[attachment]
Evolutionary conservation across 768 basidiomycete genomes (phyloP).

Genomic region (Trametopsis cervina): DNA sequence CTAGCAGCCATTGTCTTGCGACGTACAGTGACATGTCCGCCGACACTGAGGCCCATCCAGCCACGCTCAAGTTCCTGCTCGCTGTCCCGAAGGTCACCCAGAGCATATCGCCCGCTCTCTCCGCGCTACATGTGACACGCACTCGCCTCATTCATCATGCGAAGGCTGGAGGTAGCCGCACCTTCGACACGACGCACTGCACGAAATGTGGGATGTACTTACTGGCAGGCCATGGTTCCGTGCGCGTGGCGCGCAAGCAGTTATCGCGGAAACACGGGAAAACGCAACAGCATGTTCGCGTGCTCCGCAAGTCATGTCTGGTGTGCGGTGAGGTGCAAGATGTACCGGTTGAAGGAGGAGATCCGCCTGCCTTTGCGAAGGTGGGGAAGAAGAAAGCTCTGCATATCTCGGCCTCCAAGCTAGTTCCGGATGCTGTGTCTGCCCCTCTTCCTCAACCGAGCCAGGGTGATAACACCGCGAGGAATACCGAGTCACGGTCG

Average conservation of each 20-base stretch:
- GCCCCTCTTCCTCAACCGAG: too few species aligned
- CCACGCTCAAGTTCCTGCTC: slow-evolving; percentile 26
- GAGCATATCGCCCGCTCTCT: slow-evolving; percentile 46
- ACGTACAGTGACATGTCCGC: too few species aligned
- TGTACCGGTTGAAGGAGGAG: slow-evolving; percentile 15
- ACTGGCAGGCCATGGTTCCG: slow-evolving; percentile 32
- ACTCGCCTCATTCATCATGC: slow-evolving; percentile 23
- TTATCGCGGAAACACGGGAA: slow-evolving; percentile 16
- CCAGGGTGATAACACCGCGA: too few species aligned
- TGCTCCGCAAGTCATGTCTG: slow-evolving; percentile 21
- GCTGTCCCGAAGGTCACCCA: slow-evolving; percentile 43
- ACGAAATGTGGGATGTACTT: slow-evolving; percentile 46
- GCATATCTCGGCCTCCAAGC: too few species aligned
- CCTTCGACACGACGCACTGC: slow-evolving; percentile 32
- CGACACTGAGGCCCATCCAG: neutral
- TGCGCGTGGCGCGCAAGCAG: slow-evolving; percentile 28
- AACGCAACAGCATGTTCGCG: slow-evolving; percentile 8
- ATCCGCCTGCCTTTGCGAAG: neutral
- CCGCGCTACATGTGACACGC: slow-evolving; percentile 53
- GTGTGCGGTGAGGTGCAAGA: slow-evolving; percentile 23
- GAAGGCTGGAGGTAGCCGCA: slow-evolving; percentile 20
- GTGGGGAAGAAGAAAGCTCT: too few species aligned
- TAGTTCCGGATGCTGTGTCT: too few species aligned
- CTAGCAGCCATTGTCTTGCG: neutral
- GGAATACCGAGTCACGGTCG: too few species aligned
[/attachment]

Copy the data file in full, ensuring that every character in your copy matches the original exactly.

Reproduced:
Evolutionary conservation across 768 basidiomycete genomes (phyloP).

Genomic region (Trametopsis cervina): DNA sequence CTAGCAGCCATTGTCTTGCGACGTACAGTGACATGTCCGCCGACACTGAGGCCCATCCAGCCACGCTCAAGTTCCTGCTCGCTGTCCCGAAGGTCACCCAGAGCATATCGCCCGCTCTCTCCGCGCTACATGTGACACGCACTCGCCTCATTCATCATGCGAAGGCTGGAGGTAGCCGCACCTTCGACACGACGCACTGCACGAAATGTGGGATGTACTTACTGGCAGGCCATGGTTCCGTGCGCGTGGCGCGCAAGCAGTTATCGCGGAAACACGGGAAAACGCAACAGCATGTTCGCGTGCTCCGCAAGTCATGTCTGGTGTGCGGTGAGGTGCAAGATGTACCGGTTGAAGGAGGAGATCCGCCTGCCTTTGCGAAGGTGGGGAAGAAGAAAGCTCTGCATATCTCGGCCTCCAAGCTAGTTCCGGATGCTGTGTCTGCCCCTCTTCCTCAACCGAGCCAGGGTGATAACACCGCGAGGAATACCGAGTCACGGTCG

Average conservation of each 20-base stretch:
- GCCCCTCTTCCTCAACCGAG: too few species aligned
- CCACGCTCAAGTTCCTGCTC: slow-evolving; percentile 26
- GAGCATATCGCCCGCTCTCT: slow-evolving; percentile 46
- ACGTACAGTGACATGTCCGC: too few species aligned
- TGTACCGGTTGAAGGAGGAG: slow-evolving; percentile 15
- ACTGGCAGGCCATGGTTCCG: slow-evolving; percentile 32
- ACTCGCCTCATTCATCATGC: slow-evolving; percentile 23
- TTATCGCGGAAACACGGGAA: slow-evolving; percentile 16
- CCAGGGTGATAACACCGCGA: too few species aligned
- TGCTCCGCAAGTCATGTCTG: slow-evolving; percentile 21
- GCTGTCCCGAAGGTCACCCA: slow-evolving; percentile 43
- ACGAAATGTGGGATGTACTT: slow-evolving; percentile 46
- GCATATCTCGGCCTCCAAGC: too few species aligned
- CCTTCGACACGACGCACTGC: slow-evolving; percentile 32
- CGACACTGAGGCCCATCCAG: neutral
- TGCGCGTGGCGCGCAAGCAG: slow-evolving; percentile 28
- AACGCAACAGCATGTTCGCG: slow-evolving; percentile 8
- ATCCGCCTGCCTTTGCGAAG: neutral
- CCGCGCTACATGTGACACGC: slow-evolving; percentile 53
- GTGTGCGGTGAGGTGCAAGA: slow-evolving; percentile 23
- GAAGGCTGGAGGTAGCCGCA: slow-evolving; percentile 20
- GTGGGGAAGAAGAAAGCTCT: too few species aligned
- TAGTTCCGGATGCTGTGTCT: too few species aligned
- CTAGCAGCCATTGTCTTGCG: neutral
- GGAATACCGAGTCACGGTCG: too few species aligned